LAST week the International Whaling Commission (IWC) met on the Portuguese island of Madeira and agreed that climate change is a threat to whales. A decision on the Danish proposal for Greenland to hunt 10 humpback whales a year was postponed. Australia’s Environment Minister was there and told the meeting that whale-watching is a growing industry worth more than whale hunting. Ian Mott disagrees:
“THE claim, by Australian Environment Minister Peter Garrett, that whales are worth more alive than dead betrays a breathtaking level of economic ignorance and a dangerous penchant for simplistic, “Cargo Cult” panaceas.
Garrett’s message, “That whale-watching is an industry which is growing right around the world and that the potential for communities to generate sustainable livelihood from watching whales – not killing them, but watching them – is significant.”
For central to his claim is an assumption that whale watching and whale harvesting are mutually exclusive activities. As if the entire whale watching industry would disappear if a single humpback whale was hunted for food. Clearly, the 1000 Minke whales already taken each year, for a decade or two, have had no adverse impact on the whale molesting industry. Indeed, the industry has a very obvious inclination to maximise the flow-on effects of the media attention provided by the anti-whaling protesters. If the Japanese were not involved in whaling then the whale watching industry would be much smaller than it is today.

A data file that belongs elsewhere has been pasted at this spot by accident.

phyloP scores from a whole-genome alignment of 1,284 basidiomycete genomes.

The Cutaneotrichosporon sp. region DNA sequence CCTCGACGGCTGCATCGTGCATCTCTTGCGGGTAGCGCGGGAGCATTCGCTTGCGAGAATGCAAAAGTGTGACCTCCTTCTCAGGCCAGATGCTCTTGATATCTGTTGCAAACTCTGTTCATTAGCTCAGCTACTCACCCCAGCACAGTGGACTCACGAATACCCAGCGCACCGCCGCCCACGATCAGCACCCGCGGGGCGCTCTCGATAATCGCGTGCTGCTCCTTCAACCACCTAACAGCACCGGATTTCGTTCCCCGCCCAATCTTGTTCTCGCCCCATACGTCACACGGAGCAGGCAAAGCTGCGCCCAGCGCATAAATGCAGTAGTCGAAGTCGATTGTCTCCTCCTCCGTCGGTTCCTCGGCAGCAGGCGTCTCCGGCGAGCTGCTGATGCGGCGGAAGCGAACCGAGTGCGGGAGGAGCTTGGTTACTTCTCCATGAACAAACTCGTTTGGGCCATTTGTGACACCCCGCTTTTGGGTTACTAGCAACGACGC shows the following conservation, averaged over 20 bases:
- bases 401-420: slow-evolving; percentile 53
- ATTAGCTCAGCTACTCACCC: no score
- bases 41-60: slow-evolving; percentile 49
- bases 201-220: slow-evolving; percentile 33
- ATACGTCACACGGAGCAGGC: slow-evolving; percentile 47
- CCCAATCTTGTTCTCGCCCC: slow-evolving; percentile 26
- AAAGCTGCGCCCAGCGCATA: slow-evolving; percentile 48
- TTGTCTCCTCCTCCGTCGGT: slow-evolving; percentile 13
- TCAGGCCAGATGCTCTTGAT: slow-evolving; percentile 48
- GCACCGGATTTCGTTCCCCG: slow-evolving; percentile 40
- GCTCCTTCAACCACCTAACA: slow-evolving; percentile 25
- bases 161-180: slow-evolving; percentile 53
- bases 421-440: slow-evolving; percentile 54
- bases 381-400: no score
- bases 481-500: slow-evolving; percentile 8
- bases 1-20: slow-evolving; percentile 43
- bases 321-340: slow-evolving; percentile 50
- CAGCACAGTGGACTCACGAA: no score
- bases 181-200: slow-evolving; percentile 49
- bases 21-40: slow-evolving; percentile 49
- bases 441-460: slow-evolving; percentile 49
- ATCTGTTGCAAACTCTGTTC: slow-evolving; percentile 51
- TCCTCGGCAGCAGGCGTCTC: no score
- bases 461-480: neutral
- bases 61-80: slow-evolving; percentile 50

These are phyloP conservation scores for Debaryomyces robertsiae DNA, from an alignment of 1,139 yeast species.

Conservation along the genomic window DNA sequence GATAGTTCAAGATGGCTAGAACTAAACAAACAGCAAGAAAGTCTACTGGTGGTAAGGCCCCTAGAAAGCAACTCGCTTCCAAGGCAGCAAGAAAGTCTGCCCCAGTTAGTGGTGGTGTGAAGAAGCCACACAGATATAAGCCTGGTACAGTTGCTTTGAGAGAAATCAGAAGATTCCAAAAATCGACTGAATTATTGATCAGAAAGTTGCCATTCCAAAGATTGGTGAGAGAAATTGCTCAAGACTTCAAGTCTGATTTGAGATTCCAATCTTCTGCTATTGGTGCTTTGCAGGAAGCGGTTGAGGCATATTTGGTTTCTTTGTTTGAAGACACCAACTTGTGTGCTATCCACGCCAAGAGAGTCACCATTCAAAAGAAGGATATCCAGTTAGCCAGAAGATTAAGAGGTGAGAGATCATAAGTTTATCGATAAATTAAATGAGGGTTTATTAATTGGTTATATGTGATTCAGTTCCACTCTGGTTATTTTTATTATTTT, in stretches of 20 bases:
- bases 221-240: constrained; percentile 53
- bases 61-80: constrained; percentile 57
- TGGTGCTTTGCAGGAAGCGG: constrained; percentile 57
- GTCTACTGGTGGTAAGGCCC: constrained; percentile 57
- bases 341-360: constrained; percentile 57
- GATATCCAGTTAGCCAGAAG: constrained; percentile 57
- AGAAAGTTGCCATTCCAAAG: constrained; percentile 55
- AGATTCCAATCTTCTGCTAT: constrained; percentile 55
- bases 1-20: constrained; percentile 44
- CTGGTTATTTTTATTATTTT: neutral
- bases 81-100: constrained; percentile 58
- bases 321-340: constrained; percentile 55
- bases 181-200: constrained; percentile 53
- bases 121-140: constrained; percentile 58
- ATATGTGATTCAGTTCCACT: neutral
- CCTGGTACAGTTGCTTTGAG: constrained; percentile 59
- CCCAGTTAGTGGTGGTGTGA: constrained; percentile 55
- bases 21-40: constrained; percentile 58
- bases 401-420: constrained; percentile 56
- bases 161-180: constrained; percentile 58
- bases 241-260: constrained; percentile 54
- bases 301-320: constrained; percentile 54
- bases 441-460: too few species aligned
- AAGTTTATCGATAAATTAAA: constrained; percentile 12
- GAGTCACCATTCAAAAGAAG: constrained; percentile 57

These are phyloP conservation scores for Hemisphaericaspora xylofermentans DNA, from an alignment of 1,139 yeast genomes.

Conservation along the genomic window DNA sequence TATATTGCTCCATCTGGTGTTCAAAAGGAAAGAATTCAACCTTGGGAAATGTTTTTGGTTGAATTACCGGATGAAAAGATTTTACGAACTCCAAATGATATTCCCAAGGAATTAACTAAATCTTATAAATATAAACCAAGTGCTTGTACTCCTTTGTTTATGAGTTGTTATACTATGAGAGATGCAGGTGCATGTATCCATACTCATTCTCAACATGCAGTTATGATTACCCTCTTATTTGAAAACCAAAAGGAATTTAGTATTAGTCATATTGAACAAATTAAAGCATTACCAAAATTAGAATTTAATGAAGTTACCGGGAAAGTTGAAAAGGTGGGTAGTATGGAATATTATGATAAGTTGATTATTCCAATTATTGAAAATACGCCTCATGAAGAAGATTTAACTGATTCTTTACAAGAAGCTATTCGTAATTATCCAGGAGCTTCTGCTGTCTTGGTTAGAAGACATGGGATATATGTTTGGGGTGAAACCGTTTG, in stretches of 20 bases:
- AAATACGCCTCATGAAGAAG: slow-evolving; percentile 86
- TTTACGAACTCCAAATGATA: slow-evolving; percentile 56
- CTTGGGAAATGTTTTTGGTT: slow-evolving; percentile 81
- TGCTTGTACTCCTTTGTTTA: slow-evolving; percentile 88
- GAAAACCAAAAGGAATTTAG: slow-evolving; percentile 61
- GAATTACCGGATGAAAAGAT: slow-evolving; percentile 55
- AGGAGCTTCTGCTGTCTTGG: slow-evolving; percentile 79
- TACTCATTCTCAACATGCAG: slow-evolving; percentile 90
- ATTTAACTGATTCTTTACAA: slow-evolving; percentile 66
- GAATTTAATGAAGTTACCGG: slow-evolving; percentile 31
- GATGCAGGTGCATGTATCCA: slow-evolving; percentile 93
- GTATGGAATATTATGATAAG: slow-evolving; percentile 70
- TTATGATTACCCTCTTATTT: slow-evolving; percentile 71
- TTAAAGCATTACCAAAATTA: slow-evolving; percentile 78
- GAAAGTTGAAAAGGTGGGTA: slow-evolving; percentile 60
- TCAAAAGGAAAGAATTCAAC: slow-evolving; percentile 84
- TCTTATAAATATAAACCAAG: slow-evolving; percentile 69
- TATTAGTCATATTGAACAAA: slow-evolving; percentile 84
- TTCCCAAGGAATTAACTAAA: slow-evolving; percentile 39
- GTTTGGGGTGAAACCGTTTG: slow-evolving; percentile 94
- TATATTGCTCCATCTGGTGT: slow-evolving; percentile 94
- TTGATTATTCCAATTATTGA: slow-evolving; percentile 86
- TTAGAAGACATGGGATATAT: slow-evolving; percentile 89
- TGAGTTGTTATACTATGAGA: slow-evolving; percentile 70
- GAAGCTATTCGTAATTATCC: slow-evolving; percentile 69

We need to be very careful about lending credibility to people who are incapable of incorporating any sort of “grey” in their consideration of “black and white”. There are between 50,000 and 100,000 humpback whales world wide and more than 1 million Minke’s and any suggestion that the further expansion of the whale watching industry is being constrained by inadequate whale numbers, or infrequent sightings, is pure bollocks. As with all tourist related industries, the limit to growth is defined by the supply of customers willing to pay, not by the number of boats, not by the number of operators, and not by the number of whales. Just double the number of operators and we will soon find out how relevant actual whale numbers really are to the viability of the industry.
In fact, we have the curious circumstance where the key ingredient in the product mix (the whale population) is in robust good health and expanding while a key element of the marketing message is the claimed threat posed to whales and their supposed rarity. It is marketing of a product using messages that are in direct variance with the facts. Funny, I thought we had a Trade Practices Act that specifically outlawed this kind of marketing.
And one really must take a very hard critical look at this $3 billion that is being bandied about as the annual value of the industry. The standard MO of the industry advocate is to throw in the accommodation, meals and all other activities that the whale watcher might engage in during the visit in which they also spent a morning watching whales. So a whole weeks worth of accommodation and entertainment is claimed under the whale watching banner even though it might only occupy a small fraction of the tourists vacation time. If the operators pulled that sort of stunt in a share prospectus they would cop a good long stretch in jail.
But these claims also betray a woeful grasp of business costing on the part of Garrett and the industry. Even if we accept the bogus $3 billion value of the whale watching industry world wide we must still spread that value over the entire world population of whales. They cannot have it both ways. The industry does not watch many Minke Whales at all but they insist that the harvesting of Minke’s poses a threat to their industry. So if this industry is claiming that the survival of every whale on the planet is a prerequisite for the survival of their industry then they must include the capital value of every whale in their costing and pay a commensurate economic rent for their exclusive use of that resource.